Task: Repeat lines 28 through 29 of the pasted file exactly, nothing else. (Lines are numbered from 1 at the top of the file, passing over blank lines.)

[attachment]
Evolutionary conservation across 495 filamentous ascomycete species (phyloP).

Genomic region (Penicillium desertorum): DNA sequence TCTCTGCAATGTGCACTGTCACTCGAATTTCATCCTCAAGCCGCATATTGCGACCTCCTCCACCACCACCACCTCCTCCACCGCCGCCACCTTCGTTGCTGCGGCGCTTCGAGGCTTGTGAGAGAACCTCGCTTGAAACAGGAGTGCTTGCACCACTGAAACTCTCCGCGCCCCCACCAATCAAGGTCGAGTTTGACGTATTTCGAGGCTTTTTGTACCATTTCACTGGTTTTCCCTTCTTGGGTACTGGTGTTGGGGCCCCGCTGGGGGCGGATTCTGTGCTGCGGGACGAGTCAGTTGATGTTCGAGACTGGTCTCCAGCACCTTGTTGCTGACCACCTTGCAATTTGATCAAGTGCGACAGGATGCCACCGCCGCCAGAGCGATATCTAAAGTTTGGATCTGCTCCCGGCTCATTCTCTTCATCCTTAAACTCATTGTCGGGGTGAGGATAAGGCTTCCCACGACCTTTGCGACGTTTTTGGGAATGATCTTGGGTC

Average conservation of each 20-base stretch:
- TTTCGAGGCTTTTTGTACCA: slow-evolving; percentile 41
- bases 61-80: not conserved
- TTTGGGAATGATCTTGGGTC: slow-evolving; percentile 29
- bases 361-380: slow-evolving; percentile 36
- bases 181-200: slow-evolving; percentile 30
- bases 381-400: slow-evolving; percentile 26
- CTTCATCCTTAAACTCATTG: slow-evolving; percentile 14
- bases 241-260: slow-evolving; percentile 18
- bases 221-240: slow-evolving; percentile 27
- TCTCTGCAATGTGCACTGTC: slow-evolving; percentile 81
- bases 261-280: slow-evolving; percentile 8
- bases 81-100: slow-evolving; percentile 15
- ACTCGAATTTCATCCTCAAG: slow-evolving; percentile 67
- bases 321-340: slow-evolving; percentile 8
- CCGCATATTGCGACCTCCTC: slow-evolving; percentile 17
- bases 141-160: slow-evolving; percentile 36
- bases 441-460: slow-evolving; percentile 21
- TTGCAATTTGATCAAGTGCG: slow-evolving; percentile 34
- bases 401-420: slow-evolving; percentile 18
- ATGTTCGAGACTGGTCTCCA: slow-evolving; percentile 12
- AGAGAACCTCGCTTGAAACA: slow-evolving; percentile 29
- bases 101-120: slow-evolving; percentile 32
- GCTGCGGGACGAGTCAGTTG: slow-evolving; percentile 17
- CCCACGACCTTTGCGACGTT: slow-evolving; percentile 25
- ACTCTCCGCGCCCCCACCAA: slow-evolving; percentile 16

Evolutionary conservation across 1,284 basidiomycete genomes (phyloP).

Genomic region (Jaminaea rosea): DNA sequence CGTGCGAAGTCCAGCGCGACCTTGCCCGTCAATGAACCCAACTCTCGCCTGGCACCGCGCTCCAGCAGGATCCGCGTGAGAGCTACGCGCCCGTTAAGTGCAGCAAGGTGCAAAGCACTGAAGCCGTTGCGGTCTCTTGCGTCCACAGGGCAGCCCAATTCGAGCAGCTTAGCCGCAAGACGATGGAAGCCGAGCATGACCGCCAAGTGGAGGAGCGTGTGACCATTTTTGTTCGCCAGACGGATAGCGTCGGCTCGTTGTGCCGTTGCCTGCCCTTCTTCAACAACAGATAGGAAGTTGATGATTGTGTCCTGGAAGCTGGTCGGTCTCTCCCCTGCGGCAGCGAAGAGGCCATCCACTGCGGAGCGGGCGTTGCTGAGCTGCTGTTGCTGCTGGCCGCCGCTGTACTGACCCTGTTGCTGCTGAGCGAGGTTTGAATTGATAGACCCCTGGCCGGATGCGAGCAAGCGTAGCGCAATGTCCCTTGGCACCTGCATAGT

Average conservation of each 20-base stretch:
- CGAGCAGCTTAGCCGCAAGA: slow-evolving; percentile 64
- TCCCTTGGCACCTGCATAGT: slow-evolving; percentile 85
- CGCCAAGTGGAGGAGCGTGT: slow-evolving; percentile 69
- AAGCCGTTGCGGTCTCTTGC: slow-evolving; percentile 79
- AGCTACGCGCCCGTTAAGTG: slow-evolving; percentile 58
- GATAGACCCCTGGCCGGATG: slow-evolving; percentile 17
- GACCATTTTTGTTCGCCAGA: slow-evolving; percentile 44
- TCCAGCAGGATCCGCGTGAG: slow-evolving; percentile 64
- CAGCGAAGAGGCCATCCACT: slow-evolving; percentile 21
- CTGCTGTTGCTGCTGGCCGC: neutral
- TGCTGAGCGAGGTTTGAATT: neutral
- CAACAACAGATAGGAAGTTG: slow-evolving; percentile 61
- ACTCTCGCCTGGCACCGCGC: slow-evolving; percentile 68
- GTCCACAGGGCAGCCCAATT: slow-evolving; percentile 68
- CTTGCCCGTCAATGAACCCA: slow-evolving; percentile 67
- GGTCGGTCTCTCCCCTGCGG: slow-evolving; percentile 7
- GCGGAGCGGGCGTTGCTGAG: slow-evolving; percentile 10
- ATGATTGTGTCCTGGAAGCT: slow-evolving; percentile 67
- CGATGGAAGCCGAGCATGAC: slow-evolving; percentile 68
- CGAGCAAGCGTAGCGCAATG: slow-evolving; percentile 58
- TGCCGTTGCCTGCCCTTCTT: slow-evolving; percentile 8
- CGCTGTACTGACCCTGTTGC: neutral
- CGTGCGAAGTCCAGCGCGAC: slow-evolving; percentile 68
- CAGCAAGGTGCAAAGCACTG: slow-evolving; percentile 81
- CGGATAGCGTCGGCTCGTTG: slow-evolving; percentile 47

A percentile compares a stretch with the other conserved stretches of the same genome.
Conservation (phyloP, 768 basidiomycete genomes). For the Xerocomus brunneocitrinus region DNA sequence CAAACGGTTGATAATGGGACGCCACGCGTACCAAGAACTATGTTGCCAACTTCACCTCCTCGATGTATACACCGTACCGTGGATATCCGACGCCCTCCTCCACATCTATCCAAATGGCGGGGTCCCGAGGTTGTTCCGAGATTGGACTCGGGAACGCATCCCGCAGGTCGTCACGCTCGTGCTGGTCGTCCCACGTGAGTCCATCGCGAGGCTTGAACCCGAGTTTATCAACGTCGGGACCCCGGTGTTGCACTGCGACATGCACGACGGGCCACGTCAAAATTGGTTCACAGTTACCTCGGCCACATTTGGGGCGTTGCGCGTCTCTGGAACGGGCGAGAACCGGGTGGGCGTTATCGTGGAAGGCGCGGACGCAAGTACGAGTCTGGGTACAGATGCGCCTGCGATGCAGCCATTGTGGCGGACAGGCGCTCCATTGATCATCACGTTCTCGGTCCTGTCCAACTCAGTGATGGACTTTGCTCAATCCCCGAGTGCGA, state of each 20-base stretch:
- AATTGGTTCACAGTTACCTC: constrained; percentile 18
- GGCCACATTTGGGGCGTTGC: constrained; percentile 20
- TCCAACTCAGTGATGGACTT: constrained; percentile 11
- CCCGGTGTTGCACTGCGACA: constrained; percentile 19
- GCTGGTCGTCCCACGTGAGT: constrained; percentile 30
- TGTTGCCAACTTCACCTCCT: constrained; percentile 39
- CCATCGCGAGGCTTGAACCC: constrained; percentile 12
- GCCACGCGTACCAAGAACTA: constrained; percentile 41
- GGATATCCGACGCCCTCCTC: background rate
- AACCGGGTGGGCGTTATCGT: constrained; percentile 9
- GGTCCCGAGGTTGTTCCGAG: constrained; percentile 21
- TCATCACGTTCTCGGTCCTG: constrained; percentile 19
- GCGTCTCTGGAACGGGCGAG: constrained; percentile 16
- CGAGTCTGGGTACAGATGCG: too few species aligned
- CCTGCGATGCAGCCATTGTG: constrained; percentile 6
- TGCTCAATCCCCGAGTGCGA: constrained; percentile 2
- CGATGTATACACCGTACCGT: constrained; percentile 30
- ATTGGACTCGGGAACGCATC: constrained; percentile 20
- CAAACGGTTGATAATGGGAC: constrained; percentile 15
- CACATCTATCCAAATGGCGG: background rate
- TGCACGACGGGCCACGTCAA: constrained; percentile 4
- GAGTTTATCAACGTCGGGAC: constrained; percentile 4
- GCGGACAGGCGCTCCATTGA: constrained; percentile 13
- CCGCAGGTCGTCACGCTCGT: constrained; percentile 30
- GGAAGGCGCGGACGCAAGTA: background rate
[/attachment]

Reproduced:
- ACTCTCCGCGCCCCCACCAA: slow-evolving; percentile 16

Evolutionary conservation across 1,284 basidiomycete genomes (phyloP).